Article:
Area A (Fig. 1)
A natural cave (L13) in the southern part of the area was exposed, but only partially excavated. Potsherds dating to the Early Islamic period, mostly jar fragments, were recovered from the cave, which was apparently used as a dwelling. Two water cisterns hewn in the limestone bedrock were discovered in the northern part of the area. The smaller of the two (L12; diam. 1.35 m, height 1.4 m) was hewn above the larger cistern (L15; diam. 6 m, preserved height 2 m), which was only partly excavated; most of its ceiling had been damaged by the bulldozer. The cisterns contained potsherds dating to the Mamluk period, including numerous glazed bowls (Fig. 2:1–7), unglazed bowls (Fig. 2:8–10), a few cooking pots (Fig. 2:11) and jars (Fig. 2:12–14), as well as animal bones. A hewn bedrock surface (length c. 7.5 m) with a cupmark was discerned in the trench south of the area. This was probably a quarry or an agricultural work surface.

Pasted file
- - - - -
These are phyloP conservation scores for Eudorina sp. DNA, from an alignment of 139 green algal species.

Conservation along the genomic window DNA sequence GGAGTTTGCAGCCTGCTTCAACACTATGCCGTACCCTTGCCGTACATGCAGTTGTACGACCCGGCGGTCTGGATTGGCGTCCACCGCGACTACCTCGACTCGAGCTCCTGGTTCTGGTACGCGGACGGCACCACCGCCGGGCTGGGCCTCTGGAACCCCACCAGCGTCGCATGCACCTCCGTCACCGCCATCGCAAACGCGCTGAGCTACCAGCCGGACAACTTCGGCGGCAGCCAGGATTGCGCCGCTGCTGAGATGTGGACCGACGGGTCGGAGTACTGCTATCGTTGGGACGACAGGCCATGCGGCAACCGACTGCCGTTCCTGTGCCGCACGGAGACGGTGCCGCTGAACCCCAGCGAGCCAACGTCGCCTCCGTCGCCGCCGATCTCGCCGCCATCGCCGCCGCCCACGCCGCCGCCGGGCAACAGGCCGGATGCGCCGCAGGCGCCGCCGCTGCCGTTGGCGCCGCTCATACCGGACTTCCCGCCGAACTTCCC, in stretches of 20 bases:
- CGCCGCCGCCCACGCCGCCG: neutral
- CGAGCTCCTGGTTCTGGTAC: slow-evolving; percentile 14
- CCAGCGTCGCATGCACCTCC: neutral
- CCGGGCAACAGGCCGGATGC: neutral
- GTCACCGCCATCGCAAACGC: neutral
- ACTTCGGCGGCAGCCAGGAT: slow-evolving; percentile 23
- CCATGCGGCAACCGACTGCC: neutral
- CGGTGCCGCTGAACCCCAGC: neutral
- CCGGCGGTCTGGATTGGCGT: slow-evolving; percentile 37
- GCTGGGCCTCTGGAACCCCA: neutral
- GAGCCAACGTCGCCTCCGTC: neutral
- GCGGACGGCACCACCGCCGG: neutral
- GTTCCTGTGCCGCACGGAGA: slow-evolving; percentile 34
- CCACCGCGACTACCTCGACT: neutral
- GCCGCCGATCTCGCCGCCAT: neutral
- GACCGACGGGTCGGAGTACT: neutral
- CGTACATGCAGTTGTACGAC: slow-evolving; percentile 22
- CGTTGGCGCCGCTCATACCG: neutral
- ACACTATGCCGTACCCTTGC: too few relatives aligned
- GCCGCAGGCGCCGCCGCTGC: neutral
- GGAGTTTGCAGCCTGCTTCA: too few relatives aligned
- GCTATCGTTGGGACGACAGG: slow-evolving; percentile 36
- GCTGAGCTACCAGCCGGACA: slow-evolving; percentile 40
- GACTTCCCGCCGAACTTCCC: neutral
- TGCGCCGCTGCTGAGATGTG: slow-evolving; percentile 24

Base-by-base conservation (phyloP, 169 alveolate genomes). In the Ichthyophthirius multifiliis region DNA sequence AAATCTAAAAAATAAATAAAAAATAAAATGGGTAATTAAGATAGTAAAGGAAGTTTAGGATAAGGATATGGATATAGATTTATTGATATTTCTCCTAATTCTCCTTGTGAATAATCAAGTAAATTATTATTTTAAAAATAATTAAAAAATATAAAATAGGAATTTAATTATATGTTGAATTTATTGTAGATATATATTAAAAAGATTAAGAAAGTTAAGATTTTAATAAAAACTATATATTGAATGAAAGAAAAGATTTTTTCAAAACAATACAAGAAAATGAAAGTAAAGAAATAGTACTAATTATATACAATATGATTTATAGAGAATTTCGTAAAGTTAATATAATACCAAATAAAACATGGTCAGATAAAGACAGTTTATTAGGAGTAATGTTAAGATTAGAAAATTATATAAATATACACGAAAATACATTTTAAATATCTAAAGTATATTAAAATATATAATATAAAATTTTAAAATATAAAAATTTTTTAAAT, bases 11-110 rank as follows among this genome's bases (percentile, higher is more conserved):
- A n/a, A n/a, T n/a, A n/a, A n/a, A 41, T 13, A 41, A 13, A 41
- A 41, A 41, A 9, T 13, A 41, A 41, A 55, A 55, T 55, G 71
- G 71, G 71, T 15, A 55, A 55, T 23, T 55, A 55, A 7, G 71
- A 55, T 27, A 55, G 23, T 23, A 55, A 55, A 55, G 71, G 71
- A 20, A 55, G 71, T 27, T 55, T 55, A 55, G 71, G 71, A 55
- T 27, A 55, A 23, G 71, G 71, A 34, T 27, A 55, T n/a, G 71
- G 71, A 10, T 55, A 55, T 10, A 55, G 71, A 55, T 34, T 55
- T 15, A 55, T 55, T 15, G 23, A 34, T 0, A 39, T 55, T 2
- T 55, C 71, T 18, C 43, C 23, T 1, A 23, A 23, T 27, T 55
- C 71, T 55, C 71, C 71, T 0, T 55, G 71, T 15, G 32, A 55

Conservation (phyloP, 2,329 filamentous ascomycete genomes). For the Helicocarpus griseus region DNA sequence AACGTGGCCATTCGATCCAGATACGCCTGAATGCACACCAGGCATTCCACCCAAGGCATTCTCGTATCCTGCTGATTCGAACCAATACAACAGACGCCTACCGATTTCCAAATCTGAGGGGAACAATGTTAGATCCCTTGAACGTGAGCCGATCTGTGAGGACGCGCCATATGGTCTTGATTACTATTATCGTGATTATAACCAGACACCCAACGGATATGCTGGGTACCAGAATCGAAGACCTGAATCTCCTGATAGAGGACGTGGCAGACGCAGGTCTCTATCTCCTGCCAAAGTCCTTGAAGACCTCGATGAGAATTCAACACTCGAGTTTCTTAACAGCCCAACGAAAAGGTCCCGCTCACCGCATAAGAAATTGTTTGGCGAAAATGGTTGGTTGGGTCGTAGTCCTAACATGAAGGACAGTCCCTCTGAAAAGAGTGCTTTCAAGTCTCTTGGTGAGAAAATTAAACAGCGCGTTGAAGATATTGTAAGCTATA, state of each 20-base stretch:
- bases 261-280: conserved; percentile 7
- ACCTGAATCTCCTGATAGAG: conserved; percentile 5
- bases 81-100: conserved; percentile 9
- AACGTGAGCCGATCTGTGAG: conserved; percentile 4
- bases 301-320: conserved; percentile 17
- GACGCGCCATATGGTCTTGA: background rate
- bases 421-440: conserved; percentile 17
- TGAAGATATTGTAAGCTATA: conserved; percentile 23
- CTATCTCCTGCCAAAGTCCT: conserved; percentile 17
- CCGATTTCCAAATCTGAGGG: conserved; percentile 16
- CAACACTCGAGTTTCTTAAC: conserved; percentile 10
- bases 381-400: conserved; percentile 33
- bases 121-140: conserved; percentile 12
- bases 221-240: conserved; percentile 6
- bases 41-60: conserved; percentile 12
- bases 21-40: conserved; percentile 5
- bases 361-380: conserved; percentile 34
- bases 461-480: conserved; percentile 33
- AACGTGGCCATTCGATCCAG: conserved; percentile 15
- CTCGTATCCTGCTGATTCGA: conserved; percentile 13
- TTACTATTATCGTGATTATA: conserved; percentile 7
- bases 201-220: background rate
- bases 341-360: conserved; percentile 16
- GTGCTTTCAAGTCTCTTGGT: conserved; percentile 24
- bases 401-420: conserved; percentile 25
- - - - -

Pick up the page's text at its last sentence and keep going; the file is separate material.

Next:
Area B (Figs. 3, 4)
A quarry hewn in the nari bedrock was discovered. A large stone that had not been detached from the surrounding bedrock (length 0.9 m, height 0.6 m) was discerned in the eastern part of the quarry. The stone, which had a large depression on top of it, was apparently intended as a weight in an olive press, but its quarrying was never completed. Two walls were constructed on top of the quarry in a later phase. One wall (W20) was built of medium fieldstones (0.3 × 0.4 m) and was preserved 0.23 m high. It supported a terrace, whose continuation was hewn. The second wall (W21; width 0.9 m) was built of large ashlar stones (0.45 × 0.60 m), one of which was set inside a recess at the bottom of the quarry, probably to level its floor. The ceramic finds in Area B were meager and included fragments of bowls from the Late Roman period (Fig. 2:15, 16) and a cooking-pot fragment from the Early Roman period (Fig. 2:17). Potsherds from the Byzantine period, which included a cooking-pot fragment (Fig. 2:18), were found in the soil fill overlying the remains in Area B.